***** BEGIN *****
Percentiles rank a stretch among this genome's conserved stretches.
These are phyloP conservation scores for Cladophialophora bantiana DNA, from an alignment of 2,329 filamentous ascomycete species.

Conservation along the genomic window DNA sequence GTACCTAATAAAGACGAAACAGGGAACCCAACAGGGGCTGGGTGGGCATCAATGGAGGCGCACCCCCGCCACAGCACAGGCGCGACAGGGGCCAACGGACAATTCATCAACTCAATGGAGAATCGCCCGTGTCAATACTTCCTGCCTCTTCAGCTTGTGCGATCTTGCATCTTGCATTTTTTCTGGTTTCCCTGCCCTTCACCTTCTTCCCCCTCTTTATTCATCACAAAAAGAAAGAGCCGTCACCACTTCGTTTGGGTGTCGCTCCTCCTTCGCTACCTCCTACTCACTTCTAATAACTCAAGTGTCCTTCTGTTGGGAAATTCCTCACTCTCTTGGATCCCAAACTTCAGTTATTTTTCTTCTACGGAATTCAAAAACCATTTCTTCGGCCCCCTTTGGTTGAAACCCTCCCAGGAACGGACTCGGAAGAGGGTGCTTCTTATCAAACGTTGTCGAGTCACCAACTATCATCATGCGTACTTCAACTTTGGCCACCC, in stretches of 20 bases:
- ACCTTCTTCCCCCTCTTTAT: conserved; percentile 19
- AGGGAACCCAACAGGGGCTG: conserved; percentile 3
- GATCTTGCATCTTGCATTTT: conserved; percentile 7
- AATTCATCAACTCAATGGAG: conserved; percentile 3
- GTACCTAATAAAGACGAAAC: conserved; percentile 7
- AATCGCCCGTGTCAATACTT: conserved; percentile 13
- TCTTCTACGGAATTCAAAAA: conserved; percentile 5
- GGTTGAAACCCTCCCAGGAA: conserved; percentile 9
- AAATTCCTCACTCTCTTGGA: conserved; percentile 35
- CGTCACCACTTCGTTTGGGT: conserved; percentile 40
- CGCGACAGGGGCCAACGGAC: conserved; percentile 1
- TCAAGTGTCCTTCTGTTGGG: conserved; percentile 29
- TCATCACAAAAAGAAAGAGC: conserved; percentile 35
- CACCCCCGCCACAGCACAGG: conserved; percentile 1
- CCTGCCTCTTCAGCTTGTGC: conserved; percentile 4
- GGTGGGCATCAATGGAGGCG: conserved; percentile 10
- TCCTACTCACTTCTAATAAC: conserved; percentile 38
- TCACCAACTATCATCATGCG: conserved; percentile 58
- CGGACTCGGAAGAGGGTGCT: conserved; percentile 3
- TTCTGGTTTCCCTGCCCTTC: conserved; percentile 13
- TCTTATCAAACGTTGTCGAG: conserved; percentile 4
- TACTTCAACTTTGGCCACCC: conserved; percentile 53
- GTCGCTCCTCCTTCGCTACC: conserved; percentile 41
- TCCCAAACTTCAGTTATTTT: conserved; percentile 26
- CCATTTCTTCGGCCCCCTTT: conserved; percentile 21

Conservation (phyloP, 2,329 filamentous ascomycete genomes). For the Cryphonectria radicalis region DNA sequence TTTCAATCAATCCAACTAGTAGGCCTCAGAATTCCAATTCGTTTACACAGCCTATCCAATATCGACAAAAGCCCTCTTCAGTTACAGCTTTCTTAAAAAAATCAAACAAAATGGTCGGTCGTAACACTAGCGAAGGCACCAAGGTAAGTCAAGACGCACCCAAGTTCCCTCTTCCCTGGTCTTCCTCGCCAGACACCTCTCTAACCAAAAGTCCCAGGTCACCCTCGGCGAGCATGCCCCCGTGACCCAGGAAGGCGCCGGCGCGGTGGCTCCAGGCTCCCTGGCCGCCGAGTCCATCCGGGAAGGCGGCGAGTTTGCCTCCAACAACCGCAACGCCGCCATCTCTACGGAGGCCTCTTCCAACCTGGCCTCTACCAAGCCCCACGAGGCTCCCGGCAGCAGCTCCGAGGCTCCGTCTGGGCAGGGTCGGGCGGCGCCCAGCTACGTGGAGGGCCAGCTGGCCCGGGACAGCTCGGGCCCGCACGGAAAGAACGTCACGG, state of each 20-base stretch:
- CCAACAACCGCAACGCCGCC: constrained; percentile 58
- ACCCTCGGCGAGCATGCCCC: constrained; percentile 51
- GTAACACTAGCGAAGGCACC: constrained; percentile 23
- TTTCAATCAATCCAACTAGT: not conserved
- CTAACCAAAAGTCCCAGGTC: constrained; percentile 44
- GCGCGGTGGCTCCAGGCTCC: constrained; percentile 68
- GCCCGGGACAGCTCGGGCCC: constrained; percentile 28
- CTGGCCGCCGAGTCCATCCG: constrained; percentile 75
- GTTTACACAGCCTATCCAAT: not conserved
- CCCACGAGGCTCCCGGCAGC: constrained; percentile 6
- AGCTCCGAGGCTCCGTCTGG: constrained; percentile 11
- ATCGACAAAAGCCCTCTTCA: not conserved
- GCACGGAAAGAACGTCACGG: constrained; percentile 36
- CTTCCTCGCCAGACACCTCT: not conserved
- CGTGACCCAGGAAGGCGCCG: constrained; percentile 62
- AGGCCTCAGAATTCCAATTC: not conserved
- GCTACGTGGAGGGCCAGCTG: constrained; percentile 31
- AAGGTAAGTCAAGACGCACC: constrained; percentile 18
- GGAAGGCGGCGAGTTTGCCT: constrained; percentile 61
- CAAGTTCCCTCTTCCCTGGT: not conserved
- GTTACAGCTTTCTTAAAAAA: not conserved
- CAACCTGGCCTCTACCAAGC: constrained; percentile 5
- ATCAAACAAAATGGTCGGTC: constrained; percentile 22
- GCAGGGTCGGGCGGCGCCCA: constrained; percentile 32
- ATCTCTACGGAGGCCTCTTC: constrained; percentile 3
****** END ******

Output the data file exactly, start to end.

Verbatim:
Percentiles rank a stretch among this genome's conserved stretches.
These are phyloP conservation scores for Cladophialophora bantiana DNA, from an alignment of 2,329 filamentous ascomycete species.

Conservation along the genomic window DNA sequence GTACCTAATAAAGACGAAACAGGGAACCCAACAGGGGCTGGGTGGGCATCAATGGAGGCGCACCCCCGCCACAGCACAGGCGCGACAGGGGCCAACGGACAATTCATCAACTCAATGGAGAATCGCCCGTGTCAATACTTCCTGCCTCTTCAGCTTGTGCGATCTTGCATCTTGCATTTTTTCTGGTTTCCCTGCCCTTCACCTTCTTCCCCCTCTTTATTCATCACAAAAAGAAAGAGCCGTCACCACTTCGTTTGGGTGTCGCTCCTCCTTCGCTACCTCCTACTCACTTCTAATAACTCAAGTGTCCTTCTGTTGGGAAATTCCTCACTCTCTTGGATCCCAAACTTCAGTTATTTTTCTTCTACGGAATTCAAAAACCATTTCTTCGGCCCCCTTTGGTTGAAACCCTCCCAGGAACGGACTCGGAAGAGGGTGCTTCTTATCAAACGTTGTCGAGTCACCAACTATCATCATGCGTACTTCAACTTTGGCCACCC, in stretches of 20 bases:
- ACCTTCTTCCCCCTCTTTAT: conserved; percentile 19
- AGGGAACCCAACAGGGGCTG: conserved; percentile 3
- GATCTTGCATCTTGCATTTT: conserved; percentile 7
- AATTCATCAACTCAATGGAG: conserved; percentile 3
- GTACCTAATAAAGACGAAAC: conserved; percentile 7
- AATCGCCCGTGTCAATACTT: conserved; percentile 13
- TCTTCTACGGAATTCAAAAA: conserved; percentile 5
- GGTTGAAACCCTCCCAGGAA: conserved; percentile 9
- AAATTCCTCACTCTCTTGGA: conserved; percentile 35
- CGTCACCACTTCGTTTGGGT: conserved; percentile 40
- CGCGACAGGGGCCAACGGAC: conserved; percentile 1
- TCAAGTGTCCTTCTGTTGGG: conserved; percentile 29
- TCATCACAAAAAGAAAGAGC: conserved; percentile 35
- CACCCCCGCCACAGCACAGG: conserved; percentile 1
- CCTGCCTCTTCAGCTTGTGC: conserved; percentile 4
- GGTGGGCATCAATGGAGGCG: conserved; percentile 10
- TCCTACTCACTTCTAATAAC: conserved; percentile 38
- TCACCAACTATCATCATGCG: conserved; percentile 58
- CGGACTCGGAAGAGGGTGCT: conserved; percentile 3
- TTCTGGTTTCCCTGCCCTTC: conserved; percentile 13
- TCTTATCAAACGTTGTCGAG: conserved; percentile 4
- TACTTCAACTTTGGCCACCC: conserved; percentile 53
- GTCGCTCCTCCTTCGCTACC: conserved; percentile 41
- TCCCAAACTTCAGTTATTTT: conserved; percentile 26
- CCATTTCTTCGGCCCCCTTT: conserved; percentile 21

Conservation (phyloP, 2,329 filamentous ascomycete genomes). For the Cryphonectria radicalis region DNA sequence TTTCAATCAATCCAACTAGTAGGCCTCAGAATTCCAATTCGTTTACACAGCCTATCCAATATCGACAAAAGCCCTCTTCAGTTACAGCTTTCTTAAAAAAATCAAACAAAATGGTCGGTCGTAACACTAGCGAAGGCACCAAGGTAAGTCAAGACGCACCCAAGTTCCCTCTTCCCTGGTCTTCCTCGCCAGACACCTCTCTAACCAAAAGTCCCAGGTCACCCTCGGCGAGCATGCCCCCGTGACCCAGGAAGGCGCCGGCGCGGTGGCTCCAGGCTCCCTGGCCGCCGAGTCCATCCGGGAAGGCGGCGAGTTTGCCTCCAACAACCGCAACGCCGCCATCTCTACGGAGGCCTCTTCCAACCTGGCCTCTACCAAGCCCCACGAGGCTCCCGGCAGCAGCTCCGAGGCTCCGTCTGGGCAGGGTCGGGCGGCGCCCAGCTACGTGGAGGGCCAGCTGGCCCGGGACAGCTCGGGCCCGCACGGAAAGAACGTCACGG, state of each 20-base stretch:
- CCAACAACCGCAACGCCGCC: constrained; percentile 58
- ACCCTCGGCGAGCATGCCCC: constrained; percentile 51
- GTAACACTAGCGAAGGCACC: constrained; percentile 23
- TTTCAATCAATCCAACTAGT: not conserved
- CTAACCAAAAGTCCCAGGTC: constrained; percentile 44
- GCGCGGTGGCTCCAGGCTCC: constrained; percentile 68
- GCCCGGGACAGCTCGGGCCC: constrained; percentile 28
- CTGGCCGCCGAGTCCATCCG: constrained; percentile 75
- GTTTACACAGCCTATCCAAT: not conserved
- CCCACGAGGCTCCCGGCAGC: constrained; percentile 6
- AGCTCCGAGGCTCCGTCTGG: constrained; percentile 11
- ATCGACAAAAGCCCTCTTCA: not conserved
- GCACGGAAAGAACGTCACGG: constrained; percentile 36
- CTTCCTCGCCAGACACCTCT: not conserved
- CGTGACCCAGGAAGGCGCCG: constrained; percentile 62
- AGGCCTCAGAATTCCAATTC: not conserved
- GCTACGTGGAGGGCCAGCTG: constrained; percentile 31
- AAGGTAAGTCAAGACGCACC: constrained; percentile 18
- GGAAGGCGGCGAGTTTGCCT: constrained; percentile 61
- CAAGTTCCCTCTTCCCTGGT: not conserved
- GTTACAGCTTTCTTAAAAAA: not conserved
- CAACCTGGCCTCTACCAAGC: constrained; percentile 5
- ATCAAACAAAATGGTCGGTC: constrained; percentile 22
- GCAGGGTCGGGCGGCGCCCA: constrained; percentile 32
- ATCTCTACGGAGGCCTCTTC: constrained; percentile 3